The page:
What You Need to Know About Business Entity Formation
In the beginning, many small business ventures start out to be little more than part time work. These ventures are not very profitable at first. After a while it becomes apparent that the business is stable and profitable, able to generate significant profits. For many business owners, the question soon becomes how they can protect the business assets that they have gained as their business has grown. If you want to protect your business assets, the easiest way to do so is through the process of business entity formation.
Business owners who are the sole proprietors of their business are vulnerable to liability to an unlimited degree. For many people, the term ‘unlimited’ may require some explanation. The term unlimited liability means that a business owner can lose much more than their business assets if their business fails. Depending on your state, a sole proprietor can even lose their personal possessions if their business fails, including their home and other valuable property. It is for this reason that business entity formation is so important.
After deciding that you are going to form a business entity, it is important to figure out which type will best serve your needs. Several different types of business entities exist that are designed to organize and protect a proprietor’s assets according to their specific needs. Included among these business entities are corporations, limited partnerships (LPs), limited liability partnerships (LLPs) or limited liability companies (LLCs). Through business entity formation, a sole proprietor may reap a number of important advantages.
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Today, the most common type of business entities formed are LLCs or limited liability companies. Limited liability companies are the most popular option among startups because they are well suited to small businesses, but offer the same kind of protections that you would get from a corporation. The process of getting an LLC consists primarily of applying for it through your state comptroller’s office. Once the application process is complete, you will end up receiving a state tax ID number from your state’s comptroller office.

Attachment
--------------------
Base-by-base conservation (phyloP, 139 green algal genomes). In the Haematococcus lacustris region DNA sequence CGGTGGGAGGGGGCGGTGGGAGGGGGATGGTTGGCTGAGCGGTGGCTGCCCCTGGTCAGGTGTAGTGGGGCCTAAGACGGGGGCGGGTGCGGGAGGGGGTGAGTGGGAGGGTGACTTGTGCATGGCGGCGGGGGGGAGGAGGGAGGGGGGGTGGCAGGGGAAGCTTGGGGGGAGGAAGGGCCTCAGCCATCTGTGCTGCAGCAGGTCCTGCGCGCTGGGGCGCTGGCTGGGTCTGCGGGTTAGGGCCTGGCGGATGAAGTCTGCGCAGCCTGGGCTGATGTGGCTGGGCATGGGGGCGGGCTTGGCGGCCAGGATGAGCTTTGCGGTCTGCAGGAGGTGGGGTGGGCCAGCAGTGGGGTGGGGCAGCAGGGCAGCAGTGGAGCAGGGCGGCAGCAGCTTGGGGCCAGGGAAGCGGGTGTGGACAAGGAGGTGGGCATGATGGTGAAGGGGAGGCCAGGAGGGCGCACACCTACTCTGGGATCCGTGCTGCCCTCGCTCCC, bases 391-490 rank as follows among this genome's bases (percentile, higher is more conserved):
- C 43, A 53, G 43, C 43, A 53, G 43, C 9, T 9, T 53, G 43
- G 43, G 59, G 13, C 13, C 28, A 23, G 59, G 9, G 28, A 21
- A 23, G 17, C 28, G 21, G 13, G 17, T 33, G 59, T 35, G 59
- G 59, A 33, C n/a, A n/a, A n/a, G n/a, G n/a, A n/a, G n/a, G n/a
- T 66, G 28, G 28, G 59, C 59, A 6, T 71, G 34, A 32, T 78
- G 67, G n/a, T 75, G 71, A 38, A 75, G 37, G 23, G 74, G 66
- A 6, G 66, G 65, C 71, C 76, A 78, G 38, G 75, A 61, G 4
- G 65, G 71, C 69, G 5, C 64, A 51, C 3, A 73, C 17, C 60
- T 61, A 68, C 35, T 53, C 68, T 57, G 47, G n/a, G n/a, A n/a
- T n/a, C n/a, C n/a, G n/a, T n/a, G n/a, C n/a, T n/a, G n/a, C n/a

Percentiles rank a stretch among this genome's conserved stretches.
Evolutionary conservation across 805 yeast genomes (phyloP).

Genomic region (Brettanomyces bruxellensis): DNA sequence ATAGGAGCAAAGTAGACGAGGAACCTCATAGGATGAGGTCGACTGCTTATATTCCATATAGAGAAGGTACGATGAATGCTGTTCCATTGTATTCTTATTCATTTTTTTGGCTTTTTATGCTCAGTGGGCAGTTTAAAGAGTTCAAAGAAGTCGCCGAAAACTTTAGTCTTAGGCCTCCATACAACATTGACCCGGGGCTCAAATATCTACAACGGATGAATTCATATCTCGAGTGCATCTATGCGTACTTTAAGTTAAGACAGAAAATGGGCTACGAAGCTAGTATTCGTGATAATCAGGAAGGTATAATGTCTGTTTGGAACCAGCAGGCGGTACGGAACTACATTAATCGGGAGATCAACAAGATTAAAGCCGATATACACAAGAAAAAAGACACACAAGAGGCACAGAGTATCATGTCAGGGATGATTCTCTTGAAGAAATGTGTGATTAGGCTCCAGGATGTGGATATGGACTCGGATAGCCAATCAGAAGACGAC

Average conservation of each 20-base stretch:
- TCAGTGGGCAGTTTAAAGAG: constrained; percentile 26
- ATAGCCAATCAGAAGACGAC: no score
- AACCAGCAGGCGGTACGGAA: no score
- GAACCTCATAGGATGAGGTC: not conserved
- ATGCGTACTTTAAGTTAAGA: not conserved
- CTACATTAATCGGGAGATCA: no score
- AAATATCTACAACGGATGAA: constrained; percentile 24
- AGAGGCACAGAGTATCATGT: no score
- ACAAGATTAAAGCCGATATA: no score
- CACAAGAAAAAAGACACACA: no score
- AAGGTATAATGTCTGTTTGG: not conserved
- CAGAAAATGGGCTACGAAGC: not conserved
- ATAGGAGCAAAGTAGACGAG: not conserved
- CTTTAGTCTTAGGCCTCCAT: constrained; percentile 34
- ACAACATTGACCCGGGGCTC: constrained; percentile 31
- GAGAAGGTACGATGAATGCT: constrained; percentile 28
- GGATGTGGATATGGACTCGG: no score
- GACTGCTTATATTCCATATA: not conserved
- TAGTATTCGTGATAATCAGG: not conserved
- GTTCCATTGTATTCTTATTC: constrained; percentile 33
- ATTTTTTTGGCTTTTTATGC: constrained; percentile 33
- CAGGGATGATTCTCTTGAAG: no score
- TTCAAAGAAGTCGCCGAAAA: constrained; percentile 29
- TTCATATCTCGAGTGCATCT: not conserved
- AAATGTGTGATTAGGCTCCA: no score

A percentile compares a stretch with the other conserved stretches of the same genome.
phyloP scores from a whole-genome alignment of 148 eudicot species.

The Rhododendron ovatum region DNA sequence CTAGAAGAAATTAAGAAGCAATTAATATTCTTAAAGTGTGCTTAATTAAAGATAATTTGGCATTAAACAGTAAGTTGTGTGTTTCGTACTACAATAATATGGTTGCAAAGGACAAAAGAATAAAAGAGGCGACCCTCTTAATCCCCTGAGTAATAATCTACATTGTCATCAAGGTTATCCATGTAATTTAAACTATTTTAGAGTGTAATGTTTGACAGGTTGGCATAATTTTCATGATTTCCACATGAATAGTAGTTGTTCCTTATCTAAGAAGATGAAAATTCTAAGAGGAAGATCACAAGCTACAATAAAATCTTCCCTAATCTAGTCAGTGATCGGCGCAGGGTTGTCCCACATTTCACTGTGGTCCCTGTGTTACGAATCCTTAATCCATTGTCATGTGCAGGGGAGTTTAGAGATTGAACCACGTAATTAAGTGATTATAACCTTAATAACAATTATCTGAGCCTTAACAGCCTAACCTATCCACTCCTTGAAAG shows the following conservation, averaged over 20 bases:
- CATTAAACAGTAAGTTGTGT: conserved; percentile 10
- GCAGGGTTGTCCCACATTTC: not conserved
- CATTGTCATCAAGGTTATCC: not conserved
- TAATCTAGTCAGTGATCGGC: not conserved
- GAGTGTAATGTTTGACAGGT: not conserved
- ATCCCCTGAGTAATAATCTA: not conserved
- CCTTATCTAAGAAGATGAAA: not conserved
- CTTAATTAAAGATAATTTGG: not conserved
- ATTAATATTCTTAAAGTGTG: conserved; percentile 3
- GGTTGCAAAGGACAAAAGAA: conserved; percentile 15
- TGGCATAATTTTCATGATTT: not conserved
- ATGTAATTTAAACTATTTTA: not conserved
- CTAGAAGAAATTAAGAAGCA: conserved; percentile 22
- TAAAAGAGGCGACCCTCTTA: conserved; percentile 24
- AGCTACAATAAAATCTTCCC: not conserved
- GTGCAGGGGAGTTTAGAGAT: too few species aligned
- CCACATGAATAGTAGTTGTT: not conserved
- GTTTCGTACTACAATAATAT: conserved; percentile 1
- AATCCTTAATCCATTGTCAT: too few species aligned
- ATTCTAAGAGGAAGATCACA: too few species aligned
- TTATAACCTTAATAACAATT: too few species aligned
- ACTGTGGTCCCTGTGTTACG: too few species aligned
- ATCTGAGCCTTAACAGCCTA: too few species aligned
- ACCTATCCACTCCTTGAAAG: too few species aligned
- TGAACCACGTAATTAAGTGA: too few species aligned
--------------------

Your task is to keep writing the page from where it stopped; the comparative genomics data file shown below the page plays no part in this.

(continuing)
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When you are the sole proprietor of a small business, or you have gone into business with a partner, you should certainly speak to a business attorney to find out more about forming a legitimate business entity. Discussing your situation with a business lawyer is sure to help you figure out the best way to protect all of your business and personal assets.
The laws governing business liability are different from one state to another, making it important to ensure that you get in touch with a business law attorney in your state to ensure that the advice you get about forming a business entity is as accurate as possible. To begin, all you have to do is perform a search engine search for a local business attorney, or search the web for information about business entity formation in your area.